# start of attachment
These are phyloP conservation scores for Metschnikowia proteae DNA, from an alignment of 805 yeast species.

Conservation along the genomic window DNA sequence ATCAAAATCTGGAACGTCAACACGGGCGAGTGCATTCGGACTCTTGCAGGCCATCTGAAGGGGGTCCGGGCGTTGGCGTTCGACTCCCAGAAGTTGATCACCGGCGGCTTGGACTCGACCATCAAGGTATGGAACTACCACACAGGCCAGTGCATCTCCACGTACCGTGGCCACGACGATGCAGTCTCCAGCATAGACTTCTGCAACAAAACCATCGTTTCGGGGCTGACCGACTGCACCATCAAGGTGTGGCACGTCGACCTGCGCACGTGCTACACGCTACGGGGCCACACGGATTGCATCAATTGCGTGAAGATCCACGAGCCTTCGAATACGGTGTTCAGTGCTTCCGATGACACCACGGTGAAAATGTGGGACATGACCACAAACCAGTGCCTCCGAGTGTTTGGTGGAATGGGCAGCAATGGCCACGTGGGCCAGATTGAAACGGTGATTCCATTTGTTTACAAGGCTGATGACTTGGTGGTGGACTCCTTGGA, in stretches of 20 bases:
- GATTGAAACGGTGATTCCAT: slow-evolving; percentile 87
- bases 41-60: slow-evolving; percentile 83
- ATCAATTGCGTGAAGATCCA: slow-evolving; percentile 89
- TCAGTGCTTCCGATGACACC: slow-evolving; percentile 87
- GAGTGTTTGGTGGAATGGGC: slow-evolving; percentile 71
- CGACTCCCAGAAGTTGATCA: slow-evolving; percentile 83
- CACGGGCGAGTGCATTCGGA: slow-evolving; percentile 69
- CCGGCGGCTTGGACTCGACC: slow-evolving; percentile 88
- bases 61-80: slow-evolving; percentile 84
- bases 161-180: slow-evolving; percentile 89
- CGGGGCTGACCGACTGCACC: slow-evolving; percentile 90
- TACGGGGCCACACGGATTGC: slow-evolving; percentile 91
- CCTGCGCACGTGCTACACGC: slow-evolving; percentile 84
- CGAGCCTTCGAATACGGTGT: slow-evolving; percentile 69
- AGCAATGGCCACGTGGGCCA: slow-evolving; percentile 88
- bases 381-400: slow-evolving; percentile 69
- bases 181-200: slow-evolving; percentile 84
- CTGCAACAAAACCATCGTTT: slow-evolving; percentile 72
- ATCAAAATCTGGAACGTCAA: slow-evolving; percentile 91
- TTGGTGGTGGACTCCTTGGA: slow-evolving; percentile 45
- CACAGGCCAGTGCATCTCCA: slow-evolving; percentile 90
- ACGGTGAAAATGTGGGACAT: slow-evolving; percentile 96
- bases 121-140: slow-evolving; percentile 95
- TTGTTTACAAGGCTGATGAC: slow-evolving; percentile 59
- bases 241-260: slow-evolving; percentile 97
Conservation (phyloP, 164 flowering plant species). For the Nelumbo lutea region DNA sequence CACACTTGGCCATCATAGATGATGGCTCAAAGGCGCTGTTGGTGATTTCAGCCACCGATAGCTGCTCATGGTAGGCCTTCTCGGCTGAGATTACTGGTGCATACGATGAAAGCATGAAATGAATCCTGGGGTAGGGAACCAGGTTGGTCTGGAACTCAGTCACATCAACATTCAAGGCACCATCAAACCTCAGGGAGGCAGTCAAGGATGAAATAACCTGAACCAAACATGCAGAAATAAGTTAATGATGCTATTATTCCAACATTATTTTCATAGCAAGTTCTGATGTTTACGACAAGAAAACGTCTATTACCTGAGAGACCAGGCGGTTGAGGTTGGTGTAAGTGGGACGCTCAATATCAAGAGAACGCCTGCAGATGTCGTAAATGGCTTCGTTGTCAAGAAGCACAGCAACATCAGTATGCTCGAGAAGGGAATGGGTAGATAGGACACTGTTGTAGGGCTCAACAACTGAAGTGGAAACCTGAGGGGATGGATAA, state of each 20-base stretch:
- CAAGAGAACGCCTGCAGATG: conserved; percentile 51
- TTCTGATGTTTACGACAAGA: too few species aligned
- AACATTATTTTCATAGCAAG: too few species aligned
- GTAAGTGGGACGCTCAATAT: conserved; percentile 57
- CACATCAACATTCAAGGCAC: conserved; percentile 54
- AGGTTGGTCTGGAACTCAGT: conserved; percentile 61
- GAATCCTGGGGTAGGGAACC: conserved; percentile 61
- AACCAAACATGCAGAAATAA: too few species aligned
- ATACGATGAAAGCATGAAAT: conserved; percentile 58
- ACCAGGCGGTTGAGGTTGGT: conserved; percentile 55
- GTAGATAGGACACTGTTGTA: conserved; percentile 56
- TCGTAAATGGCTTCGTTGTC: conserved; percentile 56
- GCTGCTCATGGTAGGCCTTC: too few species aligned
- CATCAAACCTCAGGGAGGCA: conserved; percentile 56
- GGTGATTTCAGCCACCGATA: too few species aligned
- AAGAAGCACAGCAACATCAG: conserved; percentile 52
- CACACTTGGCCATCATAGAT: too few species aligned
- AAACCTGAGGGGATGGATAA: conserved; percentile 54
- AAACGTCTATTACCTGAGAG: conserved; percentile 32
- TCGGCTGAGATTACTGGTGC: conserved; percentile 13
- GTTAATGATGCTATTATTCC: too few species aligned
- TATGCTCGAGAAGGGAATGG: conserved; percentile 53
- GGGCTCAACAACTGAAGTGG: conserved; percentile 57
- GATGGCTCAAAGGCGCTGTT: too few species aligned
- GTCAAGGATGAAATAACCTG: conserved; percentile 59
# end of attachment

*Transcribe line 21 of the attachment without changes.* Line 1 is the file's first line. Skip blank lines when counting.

- ATCAAAATCTGGAACGTCAA: slow-evolving; percentile 91